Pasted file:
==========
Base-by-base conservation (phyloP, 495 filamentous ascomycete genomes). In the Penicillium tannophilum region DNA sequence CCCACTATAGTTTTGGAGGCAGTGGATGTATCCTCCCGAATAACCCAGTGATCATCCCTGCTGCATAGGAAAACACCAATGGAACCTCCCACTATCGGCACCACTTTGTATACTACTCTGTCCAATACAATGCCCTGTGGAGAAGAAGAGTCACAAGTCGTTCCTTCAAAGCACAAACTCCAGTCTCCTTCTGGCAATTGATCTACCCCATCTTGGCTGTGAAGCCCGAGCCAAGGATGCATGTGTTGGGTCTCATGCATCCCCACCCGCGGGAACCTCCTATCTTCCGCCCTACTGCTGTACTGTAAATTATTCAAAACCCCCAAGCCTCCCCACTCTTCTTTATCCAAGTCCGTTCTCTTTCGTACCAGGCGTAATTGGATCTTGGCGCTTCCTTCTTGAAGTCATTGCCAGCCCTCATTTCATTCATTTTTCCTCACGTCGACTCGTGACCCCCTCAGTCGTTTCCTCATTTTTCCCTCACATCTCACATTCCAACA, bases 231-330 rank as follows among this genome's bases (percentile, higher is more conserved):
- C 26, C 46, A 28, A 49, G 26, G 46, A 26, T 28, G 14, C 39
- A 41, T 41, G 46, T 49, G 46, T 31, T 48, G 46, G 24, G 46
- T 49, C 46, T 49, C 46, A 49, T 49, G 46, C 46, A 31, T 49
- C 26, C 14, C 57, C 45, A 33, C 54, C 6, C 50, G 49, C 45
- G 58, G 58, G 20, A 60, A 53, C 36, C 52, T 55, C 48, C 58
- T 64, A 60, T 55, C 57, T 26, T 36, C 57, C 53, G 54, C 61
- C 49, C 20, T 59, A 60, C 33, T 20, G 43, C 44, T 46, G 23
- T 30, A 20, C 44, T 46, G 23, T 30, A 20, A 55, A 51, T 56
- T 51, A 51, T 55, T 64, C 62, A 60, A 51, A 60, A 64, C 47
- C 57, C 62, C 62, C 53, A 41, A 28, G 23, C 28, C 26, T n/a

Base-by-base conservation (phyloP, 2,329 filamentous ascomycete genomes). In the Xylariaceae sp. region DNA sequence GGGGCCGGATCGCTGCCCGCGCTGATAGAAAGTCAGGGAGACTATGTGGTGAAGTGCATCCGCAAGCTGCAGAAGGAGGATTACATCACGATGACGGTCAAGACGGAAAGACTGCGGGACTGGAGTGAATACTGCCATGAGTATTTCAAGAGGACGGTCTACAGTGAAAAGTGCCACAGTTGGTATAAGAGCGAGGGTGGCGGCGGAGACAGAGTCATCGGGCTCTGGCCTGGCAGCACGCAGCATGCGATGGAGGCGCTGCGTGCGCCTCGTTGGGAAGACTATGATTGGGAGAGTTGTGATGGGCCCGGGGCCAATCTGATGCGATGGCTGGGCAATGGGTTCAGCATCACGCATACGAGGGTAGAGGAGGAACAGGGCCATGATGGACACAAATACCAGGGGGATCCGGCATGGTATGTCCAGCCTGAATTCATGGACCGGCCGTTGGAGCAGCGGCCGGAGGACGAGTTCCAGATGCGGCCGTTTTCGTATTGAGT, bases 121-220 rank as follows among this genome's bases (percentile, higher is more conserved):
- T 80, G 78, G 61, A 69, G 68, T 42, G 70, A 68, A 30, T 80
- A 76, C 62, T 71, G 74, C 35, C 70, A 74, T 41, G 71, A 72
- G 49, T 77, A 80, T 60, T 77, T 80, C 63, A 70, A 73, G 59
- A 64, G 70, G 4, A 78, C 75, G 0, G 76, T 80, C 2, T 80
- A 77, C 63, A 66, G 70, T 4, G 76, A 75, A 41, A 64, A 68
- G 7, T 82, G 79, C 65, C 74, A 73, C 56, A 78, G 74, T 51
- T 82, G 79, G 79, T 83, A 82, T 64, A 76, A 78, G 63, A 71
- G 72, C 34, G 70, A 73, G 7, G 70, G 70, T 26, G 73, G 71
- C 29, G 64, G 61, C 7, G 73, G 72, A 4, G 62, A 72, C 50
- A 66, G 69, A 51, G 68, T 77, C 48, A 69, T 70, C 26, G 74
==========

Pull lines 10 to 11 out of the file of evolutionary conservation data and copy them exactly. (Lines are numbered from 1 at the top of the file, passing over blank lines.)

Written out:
- T 51, A 51, T 55, T 64, C 62, A 60, A 51, A 60, A 64, C 47
- C 57, C 62, C 62, C 53, A 41, A 28, G 23, C 28, C 26, T n/a